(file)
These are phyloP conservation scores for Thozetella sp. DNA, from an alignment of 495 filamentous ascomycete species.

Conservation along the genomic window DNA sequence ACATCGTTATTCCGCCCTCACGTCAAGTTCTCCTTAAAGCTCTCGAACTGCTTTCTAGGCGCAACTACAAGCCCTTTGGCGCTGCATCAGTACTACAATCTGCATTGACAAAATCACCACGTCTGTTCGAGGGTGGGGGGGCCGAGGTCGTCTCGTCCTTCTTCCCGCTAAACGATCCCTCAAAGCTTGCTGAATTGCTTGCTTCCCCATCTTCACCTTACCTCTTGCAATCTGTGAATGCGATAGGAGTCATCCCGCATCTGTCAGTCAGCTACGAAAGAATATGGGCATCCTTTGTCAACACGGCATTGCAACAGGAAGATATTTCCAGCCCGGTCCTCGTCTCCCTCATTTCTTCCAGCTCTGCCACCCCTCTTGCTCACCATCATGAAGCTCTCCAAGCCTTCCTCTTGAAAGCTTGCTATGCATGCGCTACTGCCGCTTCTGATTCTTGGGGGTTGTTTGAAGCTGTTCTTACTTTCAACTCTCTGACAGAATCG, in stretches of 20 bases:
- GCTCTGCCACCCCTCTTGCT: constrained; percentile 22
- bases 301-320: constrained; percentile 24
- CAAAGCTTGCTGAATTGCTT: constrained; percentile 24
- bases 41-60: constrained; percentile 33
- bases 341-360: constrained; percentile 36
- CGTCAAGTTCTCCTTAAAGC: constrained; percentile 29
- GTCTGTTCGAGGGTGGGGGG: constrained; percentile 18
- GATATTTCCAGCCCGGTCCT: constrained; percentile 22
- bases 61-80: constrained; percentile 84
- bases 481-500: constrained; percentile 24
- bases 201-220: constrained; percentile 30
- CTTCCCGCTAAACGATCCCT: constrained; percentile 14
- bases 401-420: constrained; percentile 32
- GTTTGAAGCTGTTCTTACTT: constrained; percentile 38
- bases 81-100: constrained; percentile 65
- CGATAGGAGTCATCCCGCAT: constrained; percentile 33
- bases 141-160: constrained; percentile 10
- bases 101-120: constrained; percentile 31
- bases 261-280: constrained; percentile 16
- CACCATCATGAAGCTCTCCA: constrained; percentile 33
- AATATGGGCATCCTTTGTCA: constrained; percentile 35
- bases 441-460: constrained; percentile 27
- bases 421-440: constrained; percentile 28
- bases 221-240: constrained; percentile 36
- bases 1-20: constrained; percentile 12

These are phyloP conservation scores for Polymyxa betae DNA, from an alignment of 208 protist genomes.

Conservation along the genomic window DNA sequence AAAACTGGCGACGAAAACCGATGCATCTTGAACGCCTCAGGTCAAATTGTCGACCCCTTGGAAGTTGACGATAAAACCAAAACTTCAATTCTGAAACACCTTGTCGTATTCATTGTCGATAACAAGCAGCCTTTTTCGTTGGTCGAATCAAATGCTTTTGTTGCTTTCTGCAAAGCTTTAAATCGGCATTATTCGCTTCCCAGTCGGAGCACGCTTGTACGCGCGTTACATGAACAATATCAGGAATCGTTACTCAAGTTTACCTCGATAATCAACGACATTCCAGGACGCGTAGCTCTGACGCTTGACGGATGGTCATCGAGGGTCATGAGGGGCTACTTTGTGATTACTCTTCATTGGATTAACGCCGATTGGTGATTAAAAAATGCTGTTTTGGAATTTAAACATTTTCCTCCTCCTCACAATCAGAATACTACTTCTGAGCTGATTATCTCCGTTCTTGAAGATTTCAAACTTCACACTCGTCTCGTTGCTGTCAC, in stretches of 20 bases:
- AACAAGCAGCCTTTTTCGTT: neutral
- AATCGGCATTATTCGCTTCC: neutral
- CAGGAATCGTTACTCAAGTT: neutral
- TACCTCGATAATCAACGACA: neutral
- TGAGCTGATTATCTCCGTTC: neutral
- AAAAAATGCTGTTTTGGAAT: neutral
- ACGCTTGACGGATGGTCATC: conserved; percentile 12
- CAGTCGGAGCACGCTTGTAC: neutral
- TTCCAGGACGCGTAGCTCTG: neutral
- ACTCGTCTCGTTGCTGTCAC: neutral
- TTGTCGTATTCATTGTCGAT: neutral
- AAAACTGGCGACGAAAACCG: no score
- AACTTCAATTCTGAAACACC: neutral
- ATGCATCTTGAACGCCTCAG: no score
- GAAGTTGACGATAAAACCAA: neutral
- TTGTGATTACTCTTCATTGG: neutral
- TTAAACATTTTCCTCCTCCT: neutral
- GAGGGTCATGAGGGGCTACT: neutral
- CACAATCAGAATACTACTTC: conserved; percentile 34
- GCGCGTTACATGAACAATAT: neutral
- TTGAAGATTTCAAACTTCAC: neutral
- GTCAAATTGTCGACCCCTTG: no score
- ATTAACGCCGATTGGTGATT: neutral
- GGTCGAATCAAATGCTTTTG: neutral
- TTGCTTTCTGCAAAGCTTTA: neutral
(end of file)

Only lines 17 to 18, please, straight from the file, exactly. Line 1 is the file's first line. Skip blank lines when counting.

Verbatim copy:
- bases 81-100: constrained; percentile 65
- CGATAGGAGTCATCCCGCAT: constrained; percentile 33